- You can feel isolated: Most people are reluctant to be the one that says “what?” all the time. This is one reason why hearing loss and isolation often go hand-in-hand. Even if you ask your friends and family to sometimes repeat themselves, it’s different with co-workers. They might mistake your hearing loss for incompetence. And that can harm your work reputation. So, instead, you may simply avoid interactions. You’ll feel left out and left behind–and that’s not a fun feeling for anyone!
This can be even more problematic because you may not even know you have hearing loss. The inability to hear clearly in noisy environments (such as restaurants or office parties) is often one of those first signs of hearing loss.
As a result, you may be surprised that you’re having a hard time following the conversation. And you may be even more surprised that you’re the only one.
Causes of hearing loss
So how does this happen? How do you develop hearing loss? Mostly commonly, it’s due to age or noise damage (or age and noise damage). Essentially, as you age, your ears likely experience repeated injury due to loud noises. The tiny hairs in your ear that sense vibrations (called stereocilia) become damaged.
That damage is permanent. And the more stereocilia that kick the bucket, the worse your hearing becomes. In most cases, hearing loss like this is irreversible (so you’re better off protecting your hearing before the damage occurs).
Knowing all that, there are ways you can make your holiday office party a little less uncomfortable!
Tips to make your office party more enjoyable
Your office party presents some significant opportunities (and fun!), so you’d rather not skip out. So, you’re thinking: how can I hear better in a noisy environment? Well, here are some tips to make your office party go a little smoother:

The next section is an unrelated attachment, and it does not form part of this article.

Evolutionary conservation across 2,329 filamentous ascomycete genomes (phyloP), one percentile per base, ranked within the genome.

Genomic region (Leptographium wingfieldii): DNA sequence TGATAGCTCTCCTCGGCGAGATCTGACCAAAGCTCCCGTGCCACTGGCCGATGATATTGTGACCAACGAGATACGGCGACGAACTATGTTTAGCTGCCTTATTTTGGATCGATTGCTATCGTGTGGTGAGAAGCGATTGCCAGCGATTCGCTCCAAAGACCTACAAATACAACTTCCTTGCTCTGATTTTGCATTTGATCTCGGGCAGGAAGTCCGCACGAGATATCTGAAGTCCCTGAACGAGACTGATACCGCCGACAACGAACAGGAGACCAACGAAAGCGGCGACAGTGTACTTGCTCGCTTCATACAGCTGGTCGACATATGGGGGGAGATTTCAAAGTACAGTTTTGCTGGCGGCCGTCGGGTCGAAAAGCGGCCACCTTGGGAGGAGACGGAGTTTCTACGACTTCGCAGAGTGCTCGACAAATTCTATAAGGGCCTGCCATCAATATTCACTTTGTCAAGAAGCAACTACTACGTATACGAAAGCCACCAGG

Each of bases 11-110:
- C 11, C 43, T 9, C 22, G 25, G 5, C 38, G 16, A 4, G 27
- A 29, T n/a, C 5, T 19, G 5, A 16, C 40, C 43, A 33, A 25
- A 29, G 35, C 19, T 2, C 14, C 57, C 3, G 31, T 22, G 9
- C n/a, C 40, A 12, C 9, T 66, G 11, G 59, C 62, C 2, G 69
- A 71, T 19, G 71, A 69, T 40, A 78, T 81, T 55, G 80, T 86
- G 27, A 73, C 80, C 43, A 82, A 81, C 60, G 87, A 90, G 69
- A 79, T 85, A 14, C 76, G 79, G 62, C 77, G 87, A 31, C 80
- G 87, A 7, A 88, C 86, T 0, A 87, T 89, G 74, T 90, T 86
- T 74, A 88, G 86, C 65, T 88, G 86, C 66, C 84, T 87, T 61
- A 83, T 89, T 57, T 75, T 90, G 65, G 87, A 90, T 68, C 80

- Take listening breaks: Every hour, give yourself a 15 minute quiet break. This will help prevent you from becoming totally exhausted after having to listen really hard.
- Look at faces: And maybe even spend some time hanging around people who have really expressive faces or hand gestures. The more context clues you can pick up, the more you can fill in any gaps.
- Find a quieter place to have those conversations: Maybe try sitting on a couch or around a corner. Sometimes, stationary objects can block a lot of sound and provide you with a slightly quiet(er) pocket–and you’ll be able to hear better during loud background noise.
- Try to read lips: This can take some practice (and good lighting). And it will never be perfect. But reading lips may be able to help you fill in some of the gaps.
- Avoid drinking too many adult beverages: If your thinking starts to get a little fuzzy, it’s a good bet you’ll be unable to communicate effectively. In other words, avoid the alcohol. It’ll make the whole process a lot easier.
Of course, the best possible solution is also one of the simplest: invest in a pair of hearing aids. These hearing aids can be tailored to your hearing needs–and they can also be discrete. Even if your hearing aids aren’t small–you’d rather people notice your hearing aids than your hearing loss.
Get your hearing checked before the party
That’s why, if possible, it’s a good idea to get your hearing checked before the office holiday party. Because of COVID, this might be your first holiday party in a few years, and you don’t want to be surprised by your inability to hear!
Find a provider in your area to schedule an appointment by searching providers near you.